The recently opened National September 11 Memorial Museum has seen its fair share of controversy in just a few short weeks. Given its highly sensitive subject matter, the decisions made by the organization—and the way its leadership communicates about these decisions—is naturally under a great deal of scrutiny.
As a New Yorker, I was glad to hear that they have they made some changes to some gift shop merchandise that some found to be in poor taste. And as a language strategist, I was glad to see that the foundation president, Joe Daniels, directly addressed the issue:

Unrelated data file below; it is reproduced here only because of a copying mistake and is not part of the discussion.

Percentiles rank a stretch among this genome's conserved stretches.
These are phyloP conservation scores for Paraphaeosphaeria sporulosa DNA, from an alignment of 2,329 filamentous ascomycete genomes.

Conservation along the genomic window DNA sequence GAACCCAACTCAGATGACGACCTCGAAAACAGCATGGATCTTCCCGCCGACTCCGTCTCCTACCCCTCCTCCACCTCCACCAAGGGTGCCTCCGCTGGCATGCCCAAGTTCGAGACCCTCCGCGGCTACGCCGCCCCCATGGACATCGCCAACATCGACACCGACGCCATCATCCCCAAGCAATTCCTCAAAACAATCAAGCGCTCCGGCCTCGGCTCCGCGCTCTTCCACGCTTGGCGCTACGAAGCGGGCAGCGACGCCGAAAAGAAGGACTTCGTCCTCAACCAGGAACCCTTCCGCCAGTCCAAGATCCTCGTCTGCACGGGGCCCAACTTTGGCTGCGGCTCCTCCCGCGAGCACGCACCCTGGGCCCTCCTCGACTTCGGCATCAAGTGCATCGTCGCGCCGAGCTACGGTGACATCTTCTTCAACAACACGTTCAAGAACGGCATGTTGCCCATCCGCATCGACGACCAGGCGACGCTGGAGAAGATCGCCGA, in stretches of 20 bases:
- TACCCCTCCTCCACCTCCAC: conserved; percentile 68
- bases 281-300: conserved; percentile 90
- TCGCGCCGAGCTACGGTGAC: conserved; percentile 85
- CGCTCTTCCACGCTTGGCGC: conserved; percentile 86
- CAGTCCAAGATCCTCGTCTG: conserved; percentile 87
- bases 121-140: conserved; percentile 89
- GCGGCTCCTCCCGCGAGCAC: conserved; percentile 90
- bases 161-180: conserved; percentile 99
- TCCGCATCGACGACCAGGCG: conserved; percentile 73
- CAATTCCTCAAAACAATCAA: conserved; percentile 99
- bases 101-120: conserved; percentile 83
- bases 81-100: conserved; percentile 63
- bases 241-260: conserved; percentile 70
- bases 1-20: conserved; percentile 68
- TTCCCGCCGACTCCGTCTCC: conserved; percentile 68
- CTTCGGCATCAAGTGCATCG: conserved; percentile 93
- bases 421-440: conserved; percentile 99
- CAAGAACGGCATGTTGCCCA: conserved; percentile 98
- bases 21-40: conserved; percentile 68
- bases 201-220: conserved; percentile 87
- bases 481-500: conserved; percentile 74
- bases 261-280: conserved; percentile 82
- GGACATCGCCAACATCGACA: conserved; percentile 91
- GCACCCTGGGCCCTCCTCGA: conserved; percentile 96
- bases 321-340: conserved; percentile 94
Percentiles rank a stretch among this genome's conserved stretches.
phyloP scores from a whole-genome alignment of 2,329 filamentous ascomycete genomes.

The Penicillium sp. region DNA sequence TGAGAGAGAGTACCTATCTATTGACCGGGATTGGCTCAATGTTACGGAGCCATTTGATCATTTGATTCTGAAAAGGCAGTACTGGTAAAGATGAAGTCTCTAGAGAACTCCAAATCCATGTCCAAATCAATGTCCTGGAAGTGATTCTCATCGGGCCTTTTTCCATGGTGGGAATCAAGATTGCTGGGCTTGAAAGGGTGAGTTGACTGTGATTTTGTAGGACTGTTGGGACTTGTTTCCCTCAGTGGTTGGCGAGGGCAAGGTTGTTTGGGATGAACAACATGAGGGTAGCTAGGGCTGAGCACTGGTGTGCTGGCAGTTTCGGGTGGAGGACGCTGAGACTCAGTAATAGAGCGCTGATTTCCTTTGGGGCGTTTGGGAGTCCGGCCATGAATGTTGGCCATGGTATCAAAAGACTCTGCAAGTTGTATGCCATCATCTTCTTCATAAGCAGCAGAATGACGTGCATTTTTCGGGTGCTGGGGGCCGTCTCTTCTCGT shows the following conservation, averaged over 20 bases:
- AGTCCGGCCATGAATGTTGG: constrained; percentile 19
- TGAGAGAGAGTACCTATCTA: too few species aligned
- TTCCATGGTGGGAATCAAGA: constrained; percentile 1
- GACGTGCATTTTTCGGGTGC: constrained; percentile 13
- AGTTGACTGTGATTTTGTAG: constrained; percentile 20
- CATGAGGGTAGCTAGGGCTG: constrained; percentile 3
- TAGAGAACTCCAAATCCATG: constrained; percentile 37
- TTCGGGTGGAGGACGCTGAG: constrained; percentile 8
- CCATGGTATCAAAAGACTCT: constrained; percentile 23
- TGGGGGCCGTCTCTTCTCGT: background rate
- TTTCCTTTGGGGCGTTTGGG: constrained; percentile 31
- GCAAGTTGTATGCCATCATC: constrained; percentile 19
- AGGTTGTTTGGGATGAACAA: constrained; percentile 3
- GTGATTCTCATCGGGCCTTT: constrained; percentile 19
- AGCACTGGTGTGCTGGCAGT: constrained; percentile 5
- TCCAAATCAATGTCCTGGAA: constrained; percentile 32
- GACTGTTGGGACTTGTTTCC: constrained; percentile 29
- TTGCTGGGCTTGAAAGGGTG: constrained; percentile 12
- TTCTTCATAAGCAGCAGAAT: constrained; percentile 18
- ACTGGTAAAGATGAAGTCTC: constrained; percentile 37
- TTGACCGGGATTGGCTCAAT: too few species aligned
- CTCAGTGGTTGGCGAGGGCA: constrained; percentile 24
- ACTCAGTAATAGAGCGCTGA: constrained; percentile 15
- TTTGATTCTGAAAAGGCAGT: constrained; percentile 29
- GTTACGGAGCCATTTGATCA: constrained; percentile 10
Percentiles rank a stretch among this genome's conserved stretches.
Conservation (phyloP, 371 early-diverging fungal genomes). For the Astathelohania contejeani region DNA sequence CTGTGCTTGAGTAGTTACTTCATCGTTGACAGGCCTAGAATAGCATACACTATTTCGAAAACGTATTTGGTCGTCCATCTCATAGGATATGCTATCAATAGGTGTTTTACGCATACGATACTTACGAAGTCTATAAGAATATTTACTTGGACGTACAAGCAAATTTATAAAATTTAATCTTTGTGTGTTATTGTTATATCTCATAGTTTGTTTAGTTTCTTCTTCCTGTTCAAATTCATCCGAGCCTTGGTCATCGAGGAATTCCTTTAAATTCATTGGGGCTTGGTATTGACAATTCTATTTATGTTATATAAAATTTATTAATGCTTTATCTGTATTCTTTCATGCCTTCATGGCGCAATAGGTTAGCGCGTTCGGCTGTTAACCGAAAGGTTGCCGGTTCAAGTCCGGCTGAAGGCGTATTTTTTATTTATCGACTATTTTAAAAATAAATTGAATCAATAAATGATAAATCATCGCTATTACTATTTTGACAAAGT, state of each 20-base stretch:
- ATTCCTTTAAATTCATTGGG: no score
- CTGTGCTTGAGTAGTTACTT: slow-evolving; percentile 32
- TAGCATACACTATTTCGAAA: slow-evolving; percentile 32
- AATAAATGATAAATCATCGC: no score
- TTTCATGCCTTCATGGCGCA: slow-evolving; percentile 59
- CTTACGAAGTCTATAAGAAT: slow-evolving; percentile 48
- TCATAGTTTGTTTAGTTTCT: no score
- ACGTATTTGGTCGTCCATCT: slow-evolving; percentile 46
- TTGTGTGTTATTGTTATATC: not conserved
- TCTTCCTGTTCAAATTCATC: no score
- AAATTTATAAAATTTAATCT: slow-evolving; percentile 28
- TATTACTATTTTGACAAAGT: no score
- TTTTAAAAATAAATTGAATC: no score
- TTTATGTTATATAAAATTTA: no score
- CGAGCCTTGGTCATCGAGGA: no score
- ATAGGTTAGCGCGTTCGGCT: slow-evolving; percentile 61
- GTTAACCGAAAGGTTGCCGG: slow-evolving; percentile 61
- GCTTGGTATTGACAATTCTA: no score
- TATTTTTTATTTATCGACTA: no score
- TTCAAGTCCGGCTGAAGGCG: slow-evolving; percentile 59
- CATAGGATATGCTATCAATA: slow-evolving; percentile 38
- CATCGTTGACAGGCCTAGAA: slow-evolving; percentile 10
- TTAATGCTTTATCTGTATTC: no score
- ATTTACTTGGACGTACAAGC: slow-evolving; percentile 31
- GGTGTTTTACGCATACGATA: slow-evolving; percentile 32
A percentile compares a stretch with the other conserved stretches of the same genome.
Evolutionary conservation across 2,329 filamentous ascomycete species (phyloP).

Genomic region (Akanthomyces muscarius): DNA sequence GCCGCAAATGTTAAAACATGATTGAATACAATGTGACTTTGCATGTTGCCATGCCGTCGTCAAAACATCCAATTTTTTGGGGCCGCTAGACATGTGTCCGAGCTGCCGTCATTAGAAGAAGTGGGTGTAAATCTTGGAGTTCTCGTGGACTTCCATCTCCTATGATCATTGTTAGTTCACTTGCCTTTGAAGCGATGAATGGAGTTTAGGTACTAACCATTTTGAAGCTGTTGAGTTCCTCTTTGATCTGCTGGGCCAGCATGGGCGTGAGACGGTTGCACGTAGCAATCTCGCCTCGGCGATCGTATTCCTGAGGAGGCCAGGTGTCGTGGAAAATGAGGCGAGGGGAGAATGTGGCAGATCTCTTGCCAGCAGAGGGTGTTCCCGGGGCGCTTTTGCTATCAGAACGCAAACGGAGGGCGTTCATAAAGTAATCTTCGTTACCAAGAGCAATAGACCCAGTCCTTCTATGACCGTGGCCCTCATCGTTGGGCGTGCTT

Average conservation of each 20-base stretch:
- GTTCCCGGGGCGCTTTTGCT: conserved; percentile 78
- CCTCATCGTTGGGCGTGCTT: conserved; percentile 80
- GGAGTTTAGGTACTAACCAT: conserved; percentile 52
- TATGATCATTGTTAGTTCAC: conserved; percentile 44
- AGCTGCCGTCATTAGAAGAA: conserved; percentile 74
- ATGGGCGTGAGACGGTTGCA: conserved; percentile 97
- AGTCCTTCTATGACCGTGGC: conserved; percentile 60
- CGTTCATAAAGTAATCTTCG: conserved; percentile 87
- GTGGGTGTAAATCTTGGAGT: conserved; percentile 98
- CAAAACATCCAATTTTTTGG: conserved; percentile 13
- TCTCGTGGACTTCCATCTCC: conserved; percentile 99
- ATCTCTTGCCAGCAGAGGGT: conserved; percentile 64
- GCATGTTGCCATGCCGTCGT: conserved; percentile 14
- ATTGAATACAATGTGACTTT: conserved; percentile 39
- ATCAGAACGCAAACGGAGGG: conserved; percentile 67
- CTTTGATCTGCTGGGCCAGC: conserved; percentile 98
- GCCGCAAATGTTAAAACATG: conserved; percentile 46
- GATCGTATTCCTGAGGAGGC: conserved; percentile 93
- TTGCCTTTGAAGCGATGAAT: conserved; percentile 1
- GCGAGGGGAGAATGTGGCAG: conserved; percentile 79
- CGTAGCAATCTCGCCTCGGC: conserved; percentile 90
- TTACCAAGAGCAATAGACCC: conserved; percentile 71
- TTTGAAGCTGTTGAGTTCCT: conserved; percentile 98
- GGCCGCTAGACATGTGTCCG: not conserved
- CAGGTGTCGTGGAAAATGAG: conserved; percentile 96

Once the public starts coming in, you learn so much. We in no way presume to get everything right. We will accept that criticism, absolutely.
Mr. Daniels’ comments demonstrate the humility and openness that are vital in his role. He keeps the focus on learning from others, and acknowledges the misstep in no uncertain terms.
Over and over, we see leaders stumble when their communication matters most: when it’s time to say “I’m sorry.” Mr. Daniels got it right.